An athlete with foot pain sitting on grass

Plantar Fasciitis is one of the most common painful conditions that I treat on a regular basis in my clinics. I have lost count over the years of how many of these cases have come limping through my door!

What is Plantar Fasciitis?

Plantar Fasciitis is a repetitive strain injury to the thick band of connective tissue, called the Plantar Fascia, which runs underneath the foot and gives extra support and stability when standing and walking. As it is a major load bearing structure of the foot it is predisposed to strain and tearing, especially during sports where impact forces are higher and therefore strain on the Fascia is increased.

How do I know if I've got it?

Typical symptoms of Plantar Fasciitis include pain first thing in the morning, usually in the heel or inside of the arch or after sitting for a period of time and then standing.  It can also hurt on walking, and running  but usually tends to hurt after exercise, up to 24 hours later.

What causes it?

Some of the risk factors for developing Plantar Fasciitis include excessive pronation where the foot rolls in and flattens out excessively, increasing tensile stress on the fascia, over tight calf muscles pulling on the fascia via the Achilles tendon, or a high arch foot type where the fascia is functionally tight. These are just a few causes but any sporting activity that causes excessive strain on the fascia can aggravate the condition.

What can I do?

In the early stages, resting from impact exercise, wearing supportive shoes, stretching the calf muscles and stretching the Fascia by pulling the toes upwards can help. If symptoms continue for more than 2 weeks despite these measures it is best to consult a Podiatrist.

How can a Podiatrist help?

A typical Sports Podiatry treatment programme for Plantar Fasciitis will usually include:-

  • An intensive stretching programme involving the calf muscles and Plantar Fascia itself.
  • Orthotics to ease strain on the Fascia during the healing process.
  • Physical therapy including soft tissue and joint mobilisations to bring the injured tissues back into normal function.
  • Footwear modification where needed to give proper support and cushioning against impact.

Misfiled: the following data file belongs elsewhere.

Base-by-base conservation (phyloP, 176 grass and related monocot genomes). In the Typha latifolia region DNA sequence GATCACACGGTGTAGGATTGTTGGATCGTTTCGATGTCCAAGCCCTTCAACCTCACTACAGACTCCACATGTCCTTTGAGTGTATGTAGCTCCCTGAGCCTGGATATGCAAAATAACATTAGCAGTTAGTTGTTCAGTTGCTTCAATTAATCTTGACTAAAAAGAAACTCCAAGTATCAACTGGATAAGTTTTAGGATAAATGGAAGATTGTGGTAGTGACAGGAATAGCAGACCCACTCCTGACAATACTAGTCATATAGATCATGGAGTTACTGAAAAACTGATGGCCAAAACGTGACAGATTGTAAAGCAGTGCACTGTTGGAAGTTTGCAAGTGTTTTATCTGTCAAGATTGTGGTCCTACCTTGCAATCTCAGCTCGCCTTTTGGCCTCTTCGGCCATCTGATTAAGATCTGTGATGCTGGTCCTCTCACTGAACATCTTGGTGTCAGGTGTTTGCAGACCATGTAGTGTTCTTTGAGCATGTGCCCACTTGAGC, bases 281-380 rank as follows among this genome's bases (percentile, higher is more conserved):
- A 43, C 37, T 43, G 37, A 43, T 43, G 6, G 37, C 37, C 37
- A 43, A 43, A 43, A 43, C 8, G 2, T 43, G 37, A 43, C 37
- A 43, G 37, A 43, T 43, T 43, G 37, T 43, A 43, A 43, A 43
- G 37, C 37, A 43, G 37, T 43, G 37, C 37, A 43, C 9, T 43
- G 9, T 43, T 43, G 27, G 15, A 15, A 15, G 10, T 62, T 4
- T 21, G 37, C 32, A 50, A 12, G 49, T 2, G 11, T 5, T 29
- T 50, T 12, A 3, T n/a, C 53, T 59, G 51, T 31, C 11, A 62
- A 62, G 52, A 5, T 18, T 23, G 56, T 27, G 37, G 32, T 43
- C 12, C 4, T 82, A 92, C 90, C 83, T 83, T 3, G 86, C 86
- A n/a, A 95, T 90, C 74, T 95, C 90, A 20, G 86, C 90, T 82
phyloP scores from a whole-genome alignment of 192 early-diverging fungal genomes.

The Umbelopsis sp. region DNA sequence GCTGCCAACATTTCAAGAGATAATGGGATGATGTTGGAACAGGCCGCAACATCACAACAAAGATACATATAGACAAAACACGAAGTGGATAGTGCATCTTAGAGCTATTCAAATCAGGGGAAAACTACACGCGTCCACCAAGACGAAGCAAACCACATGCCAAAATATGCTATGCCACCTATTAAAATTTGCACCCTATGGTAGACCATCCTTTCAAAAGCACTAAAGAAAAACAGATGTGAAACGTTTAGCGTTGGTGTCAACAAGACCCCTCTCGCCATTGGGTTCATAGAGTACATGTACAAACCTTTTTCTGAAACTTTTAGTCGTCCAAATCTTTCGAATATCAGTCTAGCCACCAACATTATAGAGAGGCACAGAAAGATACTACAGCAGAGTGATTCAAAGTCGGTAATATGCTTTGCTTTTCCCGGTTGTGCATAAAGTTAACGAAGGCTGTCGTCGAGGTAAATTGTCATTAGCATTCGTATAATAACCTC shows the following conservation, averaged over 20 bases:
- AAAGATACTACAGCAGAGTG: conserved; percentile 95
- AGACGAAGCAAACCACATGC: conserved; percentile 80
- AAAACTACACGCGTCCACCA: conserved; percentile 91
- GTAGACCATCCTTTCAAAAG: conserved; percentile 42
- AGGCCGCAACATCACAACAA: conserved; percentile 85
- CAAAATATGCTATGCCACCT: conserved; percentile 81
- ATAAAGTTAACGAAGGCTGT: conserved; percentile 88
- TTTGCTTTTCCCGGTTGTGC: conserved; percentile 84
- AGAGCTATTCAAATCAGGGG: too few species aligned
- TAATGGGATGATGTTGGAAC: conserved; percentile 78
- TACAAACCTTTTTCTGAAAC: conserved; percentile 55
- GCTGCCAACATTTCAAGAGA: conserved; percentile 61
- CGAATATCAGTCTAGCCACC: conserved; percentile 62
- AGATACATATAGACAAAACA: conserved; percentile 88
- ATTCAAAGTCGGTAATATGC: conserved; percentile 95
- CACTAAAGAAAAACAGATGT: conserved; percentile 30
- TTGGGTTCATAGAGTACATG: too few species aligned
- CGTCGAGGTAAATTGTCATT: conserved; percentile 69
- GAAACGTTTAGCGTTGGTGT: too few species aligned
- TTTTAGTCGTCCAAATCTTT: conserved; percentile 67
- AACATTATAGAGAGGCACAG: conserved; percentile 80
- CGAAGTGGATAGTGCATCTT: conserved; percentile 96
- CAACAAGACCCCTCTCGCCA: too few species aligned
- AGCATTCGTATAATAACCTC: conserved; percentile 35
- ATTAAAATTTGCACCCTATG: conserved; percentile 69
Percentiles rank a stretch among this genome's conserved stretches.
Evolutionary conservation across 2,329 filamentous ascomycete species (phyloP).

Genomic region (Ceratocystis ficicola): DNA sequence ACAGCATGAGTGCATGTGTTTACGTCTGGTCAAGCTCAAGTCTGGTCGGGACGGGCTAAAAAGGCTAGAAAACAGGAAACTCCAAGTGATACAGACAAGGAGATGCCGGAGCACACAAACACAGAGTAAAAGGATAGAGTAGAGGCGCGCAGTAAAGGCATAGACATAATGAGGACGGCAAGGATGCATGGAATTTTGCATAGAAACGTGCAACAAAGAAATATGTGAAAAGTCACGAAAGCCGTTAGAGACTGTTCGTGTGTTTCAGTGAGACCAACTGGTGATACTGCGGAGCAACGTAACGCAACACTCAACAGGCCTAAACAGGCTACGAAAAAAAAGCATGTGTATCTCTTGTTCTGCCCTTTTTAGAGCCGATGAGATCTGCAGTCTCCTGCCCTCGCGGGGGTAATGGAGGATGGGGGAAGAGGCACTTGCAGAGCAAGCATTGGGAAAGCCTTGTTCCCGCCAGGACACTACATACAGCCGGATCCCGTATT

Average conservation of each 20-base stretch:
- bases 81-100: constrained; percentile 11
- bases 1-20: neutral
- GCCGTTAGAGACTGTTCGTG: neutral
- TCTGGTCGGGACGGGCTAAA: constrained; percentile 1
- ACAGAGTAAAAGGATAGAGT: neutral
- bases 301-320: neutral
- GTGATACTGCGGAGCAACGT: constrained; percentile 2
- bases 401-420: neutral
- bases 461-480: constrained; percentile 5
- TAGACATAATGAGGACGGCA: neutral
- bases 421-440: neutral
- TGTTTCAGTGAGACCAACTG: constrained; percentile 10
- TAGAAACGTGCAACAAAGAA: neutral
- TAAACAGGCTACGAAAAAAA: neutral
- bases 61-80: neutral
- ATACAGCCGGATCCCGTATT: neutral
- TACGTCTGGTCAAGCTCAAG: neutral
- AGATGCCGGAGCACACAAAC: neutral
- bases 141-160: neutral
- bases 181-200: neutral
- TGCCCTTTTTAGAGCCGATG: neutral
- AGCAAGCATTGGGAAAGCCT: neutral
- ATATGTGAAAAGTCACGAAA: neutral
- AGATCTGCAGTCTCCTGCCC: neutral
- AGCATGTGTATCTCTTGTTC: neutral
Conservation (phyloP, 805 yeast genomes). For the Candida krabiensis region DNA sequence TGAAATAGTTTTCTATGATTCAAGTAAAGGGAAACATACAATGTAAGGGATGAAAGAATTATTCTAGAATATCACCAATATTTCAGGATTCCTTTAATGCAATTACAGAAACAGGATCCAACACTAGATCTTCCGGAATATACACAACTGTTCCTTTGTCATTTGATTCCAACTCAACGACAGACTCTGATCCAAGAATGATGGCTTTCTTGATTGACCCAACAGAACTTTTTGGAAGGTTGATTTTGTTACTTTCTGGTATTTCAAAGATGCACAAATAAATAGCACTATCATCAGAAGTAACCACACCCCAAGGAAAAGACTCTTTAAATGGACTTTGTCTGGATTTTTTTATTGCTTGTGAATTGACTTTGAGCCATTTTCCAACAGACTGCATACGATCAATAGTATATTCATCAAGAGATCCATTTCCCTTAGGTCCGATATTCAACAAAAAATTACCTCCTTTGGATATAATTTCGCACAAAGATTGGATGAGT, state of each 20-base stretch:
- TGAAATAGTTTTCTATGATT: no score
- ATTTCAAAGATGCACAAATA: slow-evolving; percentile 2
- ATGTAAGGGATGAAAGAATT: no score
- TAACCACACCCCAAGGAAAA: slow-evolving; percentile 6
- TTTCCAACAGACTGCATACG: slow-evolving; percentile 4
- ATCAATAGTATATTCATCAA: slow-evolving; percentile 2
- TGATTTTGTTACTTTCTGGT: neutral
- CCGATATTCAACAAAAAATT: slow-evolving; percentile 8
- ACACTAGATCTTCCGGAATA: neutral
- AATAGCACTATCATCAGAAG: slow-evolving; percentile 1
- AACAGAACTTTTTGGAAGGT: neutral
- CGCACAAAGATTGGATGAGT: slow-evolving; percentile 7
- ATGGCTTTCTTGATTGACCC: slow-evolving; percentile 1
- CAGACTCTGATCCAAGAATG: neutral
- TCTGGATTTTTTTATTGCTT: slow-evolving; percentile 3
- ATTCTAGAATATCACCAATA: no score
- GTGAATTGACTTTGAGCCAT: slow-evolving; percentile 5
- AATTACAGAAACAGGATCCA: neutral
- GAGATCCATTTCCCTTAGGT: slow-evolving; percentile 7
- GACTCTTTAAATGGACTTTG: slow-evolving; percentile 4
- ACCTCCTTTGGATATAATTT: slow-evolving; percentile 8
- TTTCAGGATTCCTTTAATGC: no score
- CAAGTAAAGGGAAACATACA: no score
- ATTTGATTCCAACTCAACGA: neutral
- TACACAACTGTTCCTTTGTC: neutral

• Prescribing strengthening exercises to strengthen the plantar fascia.

What else can cause heel pain?

Whilst Plantar Fasciitis is a common foot injury, pain in the heel or foot can also be caused by a number of other conditions, such as:-

  • Trapped nerve
  • Stress fracture
  • Tendinopathies
  • Referred pain.
  • Heel pad bruising

Treatment for the above conditions may differ from that of Plantar Fasciitis, so it is important to make sure you have an accurate diagnosis from a suitably qualified health professional before proceeding with a treatment plan.

In my experience, Plantar Fasciitis, although painful, can usually be successfully treated with a proper management plan. As with all injuries, the sooner it is treated, the quicker it will heal!

Please note that the content in this blog is for information only and should not be followed or used as a treatment plan without consulting a qualified health professional first. All Podiatrists are registered with the Health and Care Professions Council and can be consulted directly without first seeing a doctor.

I have a small favour to ask you.

Tim Veysey-Smith Cross Country RunningI produce these blogs for the benefit of the running community and I want as many runners as possible to benefit from these. It would really help me if you could take a moment to share these articles with your friends on social media and any relevant groups or forums that you may be subscribed to.

Please feel free to post any questions and comments if these blog post raise any issues for you. Thanks from a fellow runner!

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